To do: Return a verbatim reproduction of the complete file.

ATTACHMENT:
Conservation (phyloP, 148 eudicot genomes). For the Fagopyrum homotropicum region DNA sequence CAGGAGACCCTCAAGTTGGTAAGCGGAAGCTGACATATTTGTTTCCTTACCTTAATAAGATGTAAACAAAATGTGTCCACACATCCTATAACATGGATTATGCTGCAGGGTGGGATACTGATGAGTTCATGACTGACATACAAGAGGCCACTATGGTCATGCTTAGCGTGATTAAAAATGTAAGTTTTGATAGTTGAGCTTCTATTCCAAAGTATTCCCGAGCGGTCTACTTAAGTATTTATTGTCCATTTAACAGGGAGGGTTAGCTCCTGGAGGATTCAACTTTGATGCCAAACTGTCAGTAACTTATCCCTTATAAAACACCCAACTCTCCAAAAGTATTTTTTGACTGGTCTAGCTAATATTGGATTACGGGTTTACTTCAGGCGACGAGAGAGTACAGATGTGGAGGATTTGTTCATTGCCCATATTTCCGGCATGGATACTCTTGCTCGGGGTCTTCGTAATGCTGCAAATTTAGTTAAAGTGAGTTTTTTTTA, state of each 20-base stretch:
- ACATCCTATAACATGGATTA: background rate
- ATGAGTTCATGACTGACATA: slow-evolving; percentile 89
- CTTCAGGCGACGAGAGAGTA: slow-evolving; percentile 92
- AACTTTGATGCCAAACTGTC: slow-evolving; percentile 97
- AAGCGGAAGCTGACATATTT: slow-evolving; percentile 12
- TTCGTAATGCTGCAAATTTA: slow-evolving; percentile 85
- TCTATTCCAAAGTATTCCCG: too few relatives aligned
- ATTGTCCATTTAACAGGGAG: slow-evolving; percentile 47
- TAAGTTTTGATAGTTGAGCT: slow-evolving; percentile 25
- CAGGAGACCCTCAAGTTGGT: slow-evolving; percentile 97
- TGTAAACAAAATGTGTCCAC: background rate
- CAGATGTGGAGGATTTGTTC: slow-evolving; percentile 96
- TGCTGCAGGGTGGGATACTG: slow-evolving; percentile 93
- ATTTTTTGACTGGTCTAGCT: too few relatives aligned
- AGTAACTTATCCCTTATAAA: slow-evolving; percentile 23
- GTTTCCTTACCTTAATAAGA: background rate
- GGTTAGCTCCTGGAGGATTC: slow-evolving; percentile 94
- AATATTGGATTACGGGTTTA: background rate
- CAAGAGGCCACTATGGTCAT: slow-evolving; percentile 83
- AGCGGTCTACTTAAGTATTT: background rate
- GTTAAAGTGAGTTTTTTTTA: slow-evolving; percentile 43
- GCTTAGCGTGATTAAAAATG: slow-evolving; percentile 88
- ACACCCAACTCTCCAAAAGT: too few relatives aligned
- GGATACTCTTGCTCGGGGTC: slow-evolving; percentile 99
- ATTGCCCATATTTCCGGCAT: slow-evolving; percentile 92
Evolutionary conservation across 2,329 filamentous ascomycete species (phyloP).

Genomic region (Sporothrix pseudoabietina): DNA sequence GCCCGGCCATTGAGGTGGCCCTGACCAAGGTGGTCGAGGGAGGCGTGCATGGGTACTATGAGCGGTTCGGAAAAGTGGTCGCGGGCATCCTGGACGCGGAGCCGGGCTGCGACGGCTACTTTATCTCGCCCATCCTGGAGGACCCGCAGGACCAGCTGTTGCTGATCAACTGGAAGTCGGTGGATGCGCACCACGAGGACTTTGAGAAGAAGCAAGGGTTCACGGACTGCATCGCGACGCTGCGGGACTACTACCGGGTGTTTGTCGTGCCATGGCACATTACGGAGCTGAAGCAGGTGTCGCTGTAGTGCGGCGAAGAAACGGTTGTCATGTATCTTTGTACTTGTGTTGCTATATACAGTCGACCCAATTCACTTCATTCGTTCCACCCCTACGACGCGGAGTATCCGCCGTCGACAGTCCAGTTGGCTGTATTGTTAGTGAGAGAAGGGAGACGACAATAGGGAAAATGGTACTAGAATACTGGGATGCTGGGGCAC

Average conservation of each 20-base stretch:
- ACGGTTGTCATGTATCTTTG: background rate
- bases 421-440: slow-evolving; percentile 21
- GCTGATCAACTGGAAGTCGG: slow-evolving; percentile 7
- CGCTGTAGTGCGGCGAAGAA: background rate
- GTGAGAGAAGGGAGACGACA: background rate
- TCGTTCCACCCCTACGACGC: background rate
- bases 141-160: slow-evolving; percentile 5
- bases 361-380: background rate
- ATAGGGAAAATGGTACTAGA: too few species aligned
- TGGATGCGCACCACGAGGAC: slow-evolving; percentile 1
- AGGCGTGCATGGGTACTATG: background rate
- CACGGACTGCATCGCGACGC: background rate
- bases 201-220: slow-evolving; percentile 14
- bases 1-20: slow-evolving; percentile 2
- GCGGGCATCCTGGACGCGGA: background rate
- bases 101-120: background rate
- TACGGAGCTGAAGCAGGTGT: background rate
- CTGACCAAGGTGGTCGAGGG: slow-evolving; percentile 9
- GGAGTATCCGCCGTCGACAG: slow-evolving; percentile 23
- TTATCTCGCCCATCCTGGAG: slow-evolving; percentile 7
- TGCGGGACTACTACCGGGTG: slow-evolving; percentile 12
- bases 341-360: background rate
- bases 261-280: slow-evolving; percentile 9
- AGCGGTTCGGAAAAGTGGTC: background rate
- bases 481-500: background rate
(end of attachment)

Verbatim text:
Conservation (phyloP, 148 eudicot genomes). For the Fagopyrum homotropicum region DNA sequence CAGGAGACCCTCAAGTTGGTAAGCGGAAGCTGACATATTTGTTTCCTTACCTTAATAAGATGTAAACAAAATGTGTCCACACATCCTATAACATGGATTATGCTGCAGGGTGGGATACTGATGAGTTCATGACTGACATACAAGAGGCCACTATGGTCATGCTTAGCGTGATTAAAAATGTAAGTTTTGATAGTTGAGCTTCTATTCCAAAGTATTCCCGAGCGGTCTACTTAAGTATTTATTGTCCATTTAACAGGGAGGGTTAGCTCCTGGAGGATTCAACTTTGATGCCAAACTGTCAGTAACTTATCCCTTATAAAACACCCAACTCTCCAAAAGTATTTTTTGACTGGTCTAGCTAATATTGGATTACGGGTTTACTTCAGGCGACGAGAGAGTACAGATGTGGAGGATTTGTTCATTGCCCATATTTCCGGCATGGATACTCTTGCTCGGGGTCTTCGTAATGCTGCAAATTTAGTTAAAGTGAGTTTTTTTTA, state of each 20-base stretch:
- ACATCCTATAACATGGATTA: background rate
- ATGAGTTCATGACTGACATA: slow-evolving; percentile 89
- CTTCAGGCGACGAGAGAGTA: slow-evolving; percentile 92
- AACTTTGATGCCAAACTGTC: slow-evolving; percentile 97
- AAGCGGAAGCTGACATATTT: slow-evolving; percentile 12
- TTCGTAATGCTGCAAATTTA: slow-evolving; percentile 85
- TCTATTCCAAAGTATTCCCG: too few relatives aligned
- ATTGTCCATTTAACAGGGAG: slow-evolving; percentile 47
- TAAGTTTTGATAGTTGAGCT: slow-evolving; percentile 25
- CAGGAGACCCTCAAGTTGGT: slow-evolving; percentile 97
- TGTAAACAAAATGTGTCCAC: background rate
- CAGATGTGGAGGATTTGTTC: slow-evolving; percentile 96
- TGCTGCAGGGTGGGATACTG: slow-evolving; percentile 93
- ATTTTTTGACTGGTCTAGCT: too few relatives aligned
- AGTAACTTATCCCTTATAAA: slow-evolving; percentile 23
- GTTTCCTTACCTTAATAAGA: background rate
- GGTTAGCTCCTGGAGGATTC: slow-evolving; percentile 94
- AATATTGGATTACGGGTTTA: background rate
- CAAGAGGCCACTATGGTCAT: slow-evolving; percentile 83
- AGCGGTCTACTTAAGTATTT: background rate
- GTTAAAGTGAGTTTTTTTTA: slow-evolving; percentile 43
- GCTTAGCGTGATTAAAAATG: slow-evolving; percentile 88
- ACACCCAACTCTCCAAAAGT: too few relatives aligned
- GGATACTCTTGCTCGGGGTC: slow-evolving; percentile 99
- ATTGCCCATATTTCCGGCAT: slow-evolving; percentile 92
Evolutionary conservation across 2,329 filamentous ascomycete species (phyloP).

Genomic region (Sporothrix pseudoabietina): DNA sequence GCCCGGCCATTGAGGTGGCCCTGACCAAGGTGGTCGAGGGAGGCGTGCATGGGTACTATGAGCGGTTCGGAAAAGTGGTCGCGGGCATCCTGGACGCGGAGCCGGGCTGCGACGGCTACTTTATCTCGCCCATCCTGGAGGACCCGCAGGACCAGCTGTTGCTGATCAACTGGAAGTCGGTGGATGCGCACCACGAGGACTTTGAGAAGAAGCAAGGGTTCACGGACTGCATCGCGACGCTGCGGGACTACTACCGGGTGTTTGTCGTGCCATGGCACATTACGGAGCTGAAGCAGGTGTCGCTGTAGTGCGGCGAAGAAACGGTTGTCATGTATCTTTGTACTTGTGTTGCTATATACAGTCGACCCAATTCACTTCATTCGTTCCACCCCTACGACGCGGAGTATCCGCCGTCGACAGTCCAGTTGGCTGTATTGTTAGTGAGAGAAGGGAGACGACAATAGGGAAAATGGTACTAGAATACTGGGATGCTGGGGCAC

Average conservation of each 20-base stretch:
- ACGGTTGTCATGTATCTTTG: background rate
- bases 421-440: slow-evolving; percentile 21
- GCTGATCAACTGGAAGTCGG: slow-evolving; percentile 7
- CGCTGTAGTGCGGCGAAGAA: background rate
- GTGAGAGAAGGGAGACGACA: background rate
- TCGTTCCACCCCTACGACGC: background rate
- bases 141-160: slow-evolving; percentile 5
- bases 361-380: background rate
- ATAGGGAAAATGGTACTAGA: too few species aligned
- TGGATGCGCACCACGAGGAC: slow-evolving; percentile 1
- AGGCGTGCATGGGTACTATG: background rate
- CACGGACTGCATCGCGACGC: background rate
- bases 201-220: slow-evolving; percentile 14
- bases 1-20: slow-evolving; percentile 2
- GCGGGCATCCTGGACGCGGA: background rate
- bases 101-120: background rate
- TACGGAGCTGAAGCAGGTGT: background rate
- CTGACCAAGGTGGTCGAGGG: slow-evolving; percentile 9
- GGAGTATCCGCCGTCGACAG: slow-evolving; percentile 23
- TTATCTCGCCCATCCTGGAG: slow-evolving; percentile 7
- TGCGGGACTACTACCGGGTG: slow-evolving; percentile 12
- bases 341-360: background rate
- bases 261-280: slow-evolving; percentile 9
- AGCGGTTCGGAAAAGTGGTC: background rate
- bases 481-500: background rate